NASSAU, Bahamas, Friday July 3, 2015 – The bankrupt Chinese-built US$3.5 billion Baha Mar mega resort in the Bahamas secured up to US$30 million in interim financing this week, but it remained unclear when construction on the project would resume.
One of the largest commercial construction projects in the Western Hemisphere, the sprawling resort is eight to 12 weeks from completion once construction resumes, a lawyer for Baha Mar told a bankruptcy judge.
US Bankruptcy Judge Kevin Carey approved up to US$30 million in interim financing for the resort, which is described on its website as “the world’s glamourous new playground” and includes a Jack Nicklaus golf course, Las Vegas-style casino and 40 restaurants. More than 2,000 hotel rooms are set among its 20 acres of beach and pool facilities.
Sarkis Izmirlian, Baha Mar’s developer and the son of Armenian billionaire Dikran Izmirlian, has agreed to arrange the funding.
The interim financing is for the next 30 days to pay salaries, benefits and key suppliers, among others. It does not come with any construction timelines.
— The Bahamas Weekly (@BahamasWeekly) July 2, 2015
Meanwhile, major contractors on the troubled project are no longer on site. According to company spokeswoman Kellie Harris, ThyssenKrupp AG, which is supplying 66 elevators and eight escalators, has disabled all of the equipment for safety reasons and left the site.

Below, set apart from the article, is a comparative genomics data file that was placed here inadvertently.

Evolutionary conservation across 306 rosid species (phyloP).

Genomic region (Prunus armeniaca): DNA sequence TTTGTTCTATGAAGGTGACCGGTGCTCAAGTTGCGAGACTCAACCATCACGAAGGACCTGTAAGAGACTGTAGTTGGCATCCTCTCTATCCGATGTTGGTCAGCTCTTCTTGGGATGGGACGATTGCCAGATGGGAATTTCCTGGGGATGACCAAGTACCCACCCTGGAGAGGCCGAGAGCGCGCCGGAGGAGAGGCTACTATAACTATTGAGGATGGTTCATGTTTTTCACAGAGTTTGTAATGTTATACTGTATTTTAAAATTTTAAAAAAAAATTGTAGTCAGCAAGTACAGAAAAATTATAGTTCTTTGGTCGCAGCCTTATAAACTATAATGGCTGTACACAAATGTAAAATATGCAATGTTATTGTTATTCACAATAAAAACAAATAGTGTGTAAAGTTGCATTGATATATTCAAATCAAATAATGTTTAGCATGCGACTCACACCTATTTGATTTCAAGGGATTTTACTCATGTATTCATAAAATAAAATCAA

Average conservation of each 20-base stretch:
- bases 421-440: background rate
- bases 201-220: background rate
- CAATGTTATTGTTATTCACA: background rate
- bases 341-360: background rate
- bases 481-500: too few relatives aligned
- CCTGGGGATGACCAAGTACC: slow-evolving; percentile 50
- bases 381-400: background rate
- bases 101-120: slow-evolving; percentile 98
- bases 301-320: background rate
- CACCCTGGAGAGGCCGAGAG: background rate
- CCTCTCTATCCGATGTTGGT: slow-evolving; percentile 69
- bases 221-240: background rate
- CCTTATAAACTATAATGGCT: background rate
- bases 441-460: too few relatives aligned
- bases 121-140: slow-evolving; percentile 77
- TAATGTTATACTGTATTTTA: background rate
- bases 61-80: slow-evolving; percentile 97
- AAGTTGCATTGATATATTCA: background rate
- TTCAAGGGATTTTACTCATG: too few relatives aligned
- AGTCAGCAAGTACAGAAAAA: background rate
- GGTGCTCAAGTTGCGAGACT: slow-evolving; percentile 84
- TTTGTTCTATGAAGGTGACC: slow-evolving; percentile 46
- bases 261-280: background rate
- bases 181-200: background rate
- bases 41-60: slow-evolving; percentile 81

A series of missed construction deadlines, faulty work, funding squabbles and lagging inspections at the resort have led to strained relations in recent months between the developer, a Chinese state-backed contractor, and China’s export finance bank.
The massive development has pointed the finger at its Chinese contractor, China Construction America, against which it has filed a claim in the English High Court.
According to chairman and CEO Izmirlian, the contractor failed to meet November and January deadlines, as well as the most recent opening date on March 27.
Forbes reported that the contractor, backed by the Chinese government, shipped in hundreds of Chinese workers to a region already suffering from high unemployment. Local contractors were reportedly paid late and two deaths were reported in construction.
Baha Mar filed for bankruptcy protection in a Delaware court on Monday. At Wednesday’s court hearing, lawyer Mark Shinderman said the project is 97 percent complete and could be finished in 12 weeks once construction resumes.
Once completed, Baha Mar is to add 5,000 jobs to the economy of the Bahamas, or 12 percent of the country’s gross domestic product, according to a Reuters report.
The Export-Import Bank of China financed most of the project with a US$2.45 billion loan, while Izmirlian’s group invested US$850 million in the resort.